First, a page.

Quotes About Automata

Quotes tagged as "automata" (showing 1-4 of 4)
D.H. Lawrence
“For God’s sake, let us be men
not monkeys minding machines
or sitting with our tails curled
while the machine amuses us, the radio or film or gramophone.

Monkeys with a bland grin on our faces.”
D.H. Lawrence, Selected Letters

Tom Standage
“You Americans are a very singular people," he later recalled to one of his friends. "I went with my automaton all over my own country—the Germans wondered and said nothing. In France they exclaimed, Magnifique! Merveilleux! Superbe! The English set themselves to prove—one that it could be, and another that it could not be, a mere mechanism acting without a man inside. But I had not been long in your country, before a Yankee came to see me and said, 'Mr Maelzel, would you like another thing like that? I can make you one for five hundred dollars.' I laughed at his proposition. A few months afterwards, the same Yankee came to see me again, and this time he said, 'Mr Maelzel, would you like to buy another thing like that? I have one already made for you.”
Tom Standage, The Turk: The Life and Times of the Famous Eighteenth-Century Chess-Playing Machine

Jean Lorrain
“March 1898

What a strange dream I had last night! I wandered in the warm streets of a port, in the low quarter of some Barcelona or Marseille. The streets were noisome, with their freshly-heaped piles of ordure outside the doors, in the blue shadows of their high roofs. They all led down towards the sea. The gold-spangled sea, seeming as if it had been polished by the sun, could be seen at the end of each thoroughfare, bristling with yard-arms and luminous masts. The implacable blue of the sky shone brilliantly overhead as I wandered through the long, cool and sombre corridors in the emptiness of a deserted district: a quarter which might almost have been dead, abruptly abandoned by seamen and foreigners. I was alone, subjected to the stares of prostitutes seated at their windows or in the doorways, whose eyes seemed to ransack my very soul.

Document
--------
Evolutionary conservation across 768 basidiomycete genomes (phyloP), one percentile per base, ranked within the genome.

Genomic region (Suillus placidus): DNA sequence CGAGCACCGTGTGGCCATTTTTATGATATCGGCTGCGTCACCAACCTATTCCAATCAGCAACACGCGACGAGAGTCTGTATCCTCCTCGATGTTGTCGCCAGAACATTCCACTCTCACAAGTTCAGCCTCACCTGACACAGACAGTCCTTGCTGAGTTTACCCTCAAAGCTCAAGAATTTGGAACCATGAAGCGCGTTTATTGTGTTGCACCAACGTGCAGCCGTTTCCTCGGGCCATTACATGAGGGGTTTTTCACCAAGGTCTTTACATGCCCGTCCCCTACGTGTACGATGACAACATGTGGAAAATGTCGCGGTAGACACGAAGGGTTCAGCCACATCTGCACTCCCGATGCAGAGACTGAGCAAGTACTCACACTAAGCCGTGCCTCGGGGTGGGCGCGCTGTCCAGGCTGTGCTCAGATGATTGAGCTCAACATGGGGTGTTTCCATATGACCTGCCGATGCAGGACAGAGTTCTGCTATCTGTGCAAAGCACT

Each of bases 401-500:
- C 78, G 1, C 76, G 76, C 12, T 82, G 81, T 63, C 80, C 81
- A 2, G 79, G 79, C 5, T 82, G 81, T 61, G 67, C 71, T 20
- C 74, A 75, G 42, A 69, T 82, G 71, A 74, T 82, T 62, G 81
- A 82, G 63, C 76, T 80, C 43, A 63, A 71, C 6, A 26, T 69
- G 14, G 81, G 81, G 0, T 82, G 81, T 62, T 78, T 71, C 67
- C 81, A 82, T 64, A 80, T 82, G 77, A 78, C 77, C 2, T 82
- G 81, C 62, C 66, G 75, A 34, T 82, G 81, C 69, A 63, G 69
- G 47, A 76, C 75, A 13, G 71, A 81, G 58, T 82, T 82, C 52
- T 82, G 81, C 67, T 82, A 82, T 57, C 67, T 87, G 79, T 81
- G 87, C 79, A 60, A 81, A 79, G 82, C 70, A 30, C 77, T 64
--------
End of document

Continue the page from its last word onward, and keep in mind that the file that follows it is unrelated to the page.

They did not speak to me. Leaning on the sides of tall bay-windows or huddled in doorways, they were silent. Their breasts and arms were bare, bizarrely made up in pink, their eyebrows were darkened, they wore their hair in corkscrew-curls, decorated with paper flowers and metal birds. And they were all exactly alike!

They might have been huge marionettes, or tall mannequin dolls left behind in panic - for I divined that some plague, some frightful epidemic brought from the Orient by sailors, had swept through the town and emptied it of its inhabitants. I was alone with these simulacra of love, abandoned by the men on the doorsteps of the brothels.

I had already been wandering for hours without being able to find a way out of that miserable quarter, obsessed by the fixed and varnished eyes of all those automata, when I was seized by the sudden thought that all these girls were dead, plague-stricken and putrefied by cholera where they stood, in the solitude, beneath their carmine plaster masks... and my entrails were liquefied by cold. In spite of that harrowing chill, I was drawn closer to a motionless girl. I saw that she was indeed wearing a mask... and the girl in the next doorway was also masked... and all of them were horribly alike under their identical crude colouring...

I was alone with the masks, with the masked corpses, worse than the masks... when, all of a sudden, I perceived that beneath the false faces of plaster and cardboard, the eyes of these dead women were alive.

Their vitreous eyes were looking at me...

I woke up with a cry, for in that moment I had recognised all the women. They all had the eyes of Kranile and Willie, of Willie the mime and Kranile the dancer. Every one of the dead women had Kranile's left eye and Willie's right eye... so that every one of them appeared to be squinting.

Am I to be haunted by masks now?”
Jean Lorrain, Monsieur De Phocas

“When she opened her eyes they were confronted by a musical box against the opposite wall - one of those early Bavarian toys where mechanical figures perform to the tune.

'How odd,' she thought. The little stage showed a group of fiddlers, two couples in costumes like those of the ball she had just quitted, and in a doorway at the side, a gypsy or beggar man.

Very faintly the distant waltz came to her ears, but no footsteps ringing in the abandoned halls.

With her hand pressed to her unsteady heart, acting under a sudden compulsion, she pushed down the lever. Delicate plucked music started up; the fiddlers sawed with their clumsy arms in time to an ethereal waltz. The couples moved jerkily out and each raised an arm to clasp its partner. To various clicks and rumbles from under the floor they began to revolve with each other and to orbit round the room. Their movements were sinister because of being both reluctant and predestined. Here they were and this is was what they must do. ("Many Coloured Glass")”
L.M. Boston, Ghost Stories

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